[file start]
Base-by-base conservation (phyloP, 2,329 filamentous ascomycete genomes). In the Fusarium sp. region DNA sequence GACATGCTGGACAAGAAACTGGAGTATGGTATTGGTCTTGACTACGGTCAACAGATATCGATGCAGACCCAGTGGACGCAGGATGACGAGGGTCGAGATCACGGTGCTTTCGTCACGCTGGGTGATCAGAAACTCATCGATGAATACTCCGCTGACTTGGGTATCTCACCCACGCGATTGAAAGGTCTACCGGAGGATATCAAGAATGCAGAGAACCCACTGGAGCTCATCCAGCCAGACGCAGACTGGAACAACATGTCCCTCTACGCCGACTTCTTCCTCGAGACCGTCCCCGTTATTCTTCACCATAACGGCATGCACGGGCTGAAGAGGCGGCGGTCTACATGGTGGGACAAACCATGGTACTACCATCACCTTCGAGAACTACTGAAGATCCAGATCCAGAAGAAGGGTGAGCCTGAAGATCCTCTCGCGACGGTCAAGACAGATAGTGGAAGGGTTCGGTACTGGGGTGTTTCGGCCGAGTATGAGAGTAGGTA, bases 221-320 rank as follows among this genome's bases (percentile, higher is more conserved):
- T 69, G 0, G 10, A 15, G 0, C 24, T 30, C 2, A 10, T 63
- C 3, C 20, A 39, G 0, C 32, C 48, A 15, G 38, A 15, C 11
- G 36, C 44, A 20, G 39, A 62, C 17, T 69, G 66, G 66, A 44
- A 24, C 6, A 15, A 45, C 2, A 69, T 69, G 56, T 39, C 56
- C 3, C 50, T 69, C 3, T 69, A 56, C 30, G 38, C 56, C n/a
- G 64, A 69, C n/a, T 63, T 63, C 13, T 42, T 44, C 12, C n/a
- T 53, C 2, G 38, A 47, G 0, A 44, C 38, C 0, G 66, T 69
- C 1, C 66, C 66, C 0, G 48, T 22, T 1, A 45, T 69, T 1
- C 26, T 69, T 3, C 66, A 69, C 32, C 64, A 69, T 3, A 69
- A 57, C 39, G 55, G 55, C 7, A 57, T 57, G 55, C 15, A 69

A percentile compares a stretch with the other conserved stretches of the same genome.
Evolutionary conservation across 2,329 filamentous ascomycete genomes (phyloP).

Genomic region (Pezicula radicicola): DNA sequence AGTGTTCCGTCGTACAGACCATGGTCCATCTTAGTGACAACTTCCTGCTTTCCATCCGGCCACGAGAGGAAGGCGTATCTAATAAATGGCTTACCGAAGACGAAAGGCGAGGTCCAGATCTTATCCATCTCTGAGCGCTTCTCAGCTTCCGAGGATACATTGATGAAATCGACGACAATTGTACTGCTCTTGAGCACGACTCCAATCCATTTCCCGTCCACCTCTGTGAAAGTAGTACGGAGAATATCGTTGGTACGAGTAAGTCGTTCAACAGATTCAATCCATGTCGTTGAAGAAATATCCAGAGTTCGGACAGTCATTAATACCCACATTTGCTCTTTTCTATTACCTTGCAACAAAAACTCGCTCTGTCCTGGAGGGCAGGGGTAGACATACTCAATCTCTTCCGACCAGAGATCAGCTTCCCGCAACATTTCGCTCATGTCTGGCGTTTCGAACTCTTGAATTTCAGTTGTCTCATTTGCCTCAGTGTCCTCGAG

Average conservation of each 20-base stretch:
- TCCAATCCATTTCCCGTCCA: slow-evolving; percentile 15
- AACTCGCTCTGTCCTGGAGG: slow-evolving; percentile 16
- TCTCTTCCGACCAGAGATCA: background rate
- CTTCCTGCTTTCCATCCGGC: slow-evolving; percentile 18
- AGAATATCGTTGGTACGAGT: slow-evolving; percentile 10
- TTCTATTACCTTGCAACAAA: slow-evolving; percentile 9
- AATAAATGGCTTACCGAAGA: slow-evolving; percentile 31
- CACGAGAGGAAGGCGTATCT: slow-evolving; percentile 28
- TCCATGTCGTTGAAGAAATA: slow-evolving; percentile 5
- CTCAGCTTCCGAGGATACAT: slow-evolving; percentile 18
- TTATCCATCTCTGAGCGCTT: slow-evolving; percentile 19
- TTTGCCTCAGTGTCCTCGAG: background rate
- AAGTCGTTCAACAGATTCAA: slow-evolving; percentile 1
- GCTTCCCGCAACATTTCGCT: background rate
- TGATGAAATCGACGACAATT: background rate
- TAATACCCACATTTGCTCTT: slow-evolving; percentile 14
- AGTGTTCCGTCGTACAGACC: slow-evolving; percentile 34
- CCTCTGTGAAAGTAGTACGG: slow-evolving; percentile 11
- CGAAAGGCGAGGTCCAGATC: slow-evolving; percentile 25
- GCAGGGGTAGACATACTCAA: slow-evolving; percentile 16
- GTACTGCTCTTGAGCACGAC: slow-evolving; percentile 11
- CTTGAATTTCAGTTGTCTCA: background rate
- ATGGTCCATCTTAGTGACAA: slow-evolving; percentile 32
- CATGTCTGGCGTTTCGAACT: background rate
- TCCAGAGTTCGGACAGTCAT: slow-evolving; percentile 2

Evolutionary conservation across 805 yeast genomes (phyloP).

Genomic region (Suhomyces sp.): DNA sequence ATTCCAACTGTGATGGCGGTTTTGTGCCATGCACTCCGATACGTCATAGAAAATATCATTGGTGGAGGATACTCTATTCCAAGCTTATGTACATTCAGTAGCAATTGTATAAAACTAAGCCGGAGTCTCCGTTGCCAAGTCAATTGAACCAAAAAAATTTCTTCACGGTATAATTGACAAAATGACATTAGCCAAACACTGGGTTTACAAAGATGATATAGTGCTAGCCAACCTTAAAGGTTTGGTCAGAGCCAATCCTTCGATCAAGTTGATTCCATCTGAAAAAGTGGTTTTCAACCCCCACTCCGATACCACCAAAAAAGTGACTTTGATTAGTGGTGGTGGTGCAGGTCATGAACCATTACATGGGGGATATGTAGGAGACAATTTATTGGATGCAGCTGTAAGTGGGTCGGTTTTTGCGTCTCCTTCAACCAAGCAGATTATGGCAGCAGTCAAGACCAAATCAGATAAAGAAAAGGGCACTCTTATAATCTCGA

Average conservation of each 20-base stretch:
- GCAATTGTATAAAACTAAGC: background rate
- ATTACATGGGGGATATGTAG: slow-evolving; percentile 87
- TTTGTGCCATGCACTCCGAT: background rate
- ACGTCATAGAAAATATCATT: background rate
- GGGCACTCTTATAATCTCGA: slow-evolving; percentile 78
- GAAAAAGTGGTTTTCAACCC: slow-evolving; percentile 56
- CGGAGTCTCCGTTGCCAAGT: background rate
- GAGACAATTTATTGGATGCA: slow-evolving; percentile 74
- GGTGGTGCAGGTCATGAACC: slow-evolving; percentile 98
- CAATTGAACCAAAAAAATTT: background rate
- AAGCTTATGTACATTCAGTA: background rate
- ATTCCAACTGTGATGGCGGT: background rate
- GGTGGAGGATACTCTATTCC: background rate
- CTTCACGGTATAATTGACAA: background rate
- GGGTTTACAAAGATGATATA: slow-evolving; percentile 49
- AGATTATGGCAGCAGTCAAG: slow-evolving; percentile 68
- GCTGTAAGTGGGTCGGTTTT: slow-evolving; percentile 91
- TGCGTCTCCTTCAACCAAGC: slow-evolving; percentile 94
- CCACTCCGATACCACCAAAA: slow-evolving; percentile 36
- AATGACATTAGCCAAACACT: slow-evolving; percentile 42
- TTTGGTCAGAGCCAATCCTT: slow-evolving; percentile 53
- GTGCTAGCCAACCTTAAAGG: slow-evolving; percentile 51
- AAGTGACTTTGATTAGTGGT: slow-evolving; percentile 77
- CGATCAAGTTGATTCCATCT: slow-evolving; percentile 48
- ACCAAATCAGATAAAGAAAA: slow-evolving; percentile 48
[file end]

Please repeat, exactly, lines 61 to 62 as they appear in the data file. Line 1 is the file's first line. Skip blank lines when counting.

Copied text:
- TGCGTCTCCTTCAACCAAGC: slow-evolving; percentile 94
- CCACTCCGATACCACCAAAA: slow-evolving; percentile 36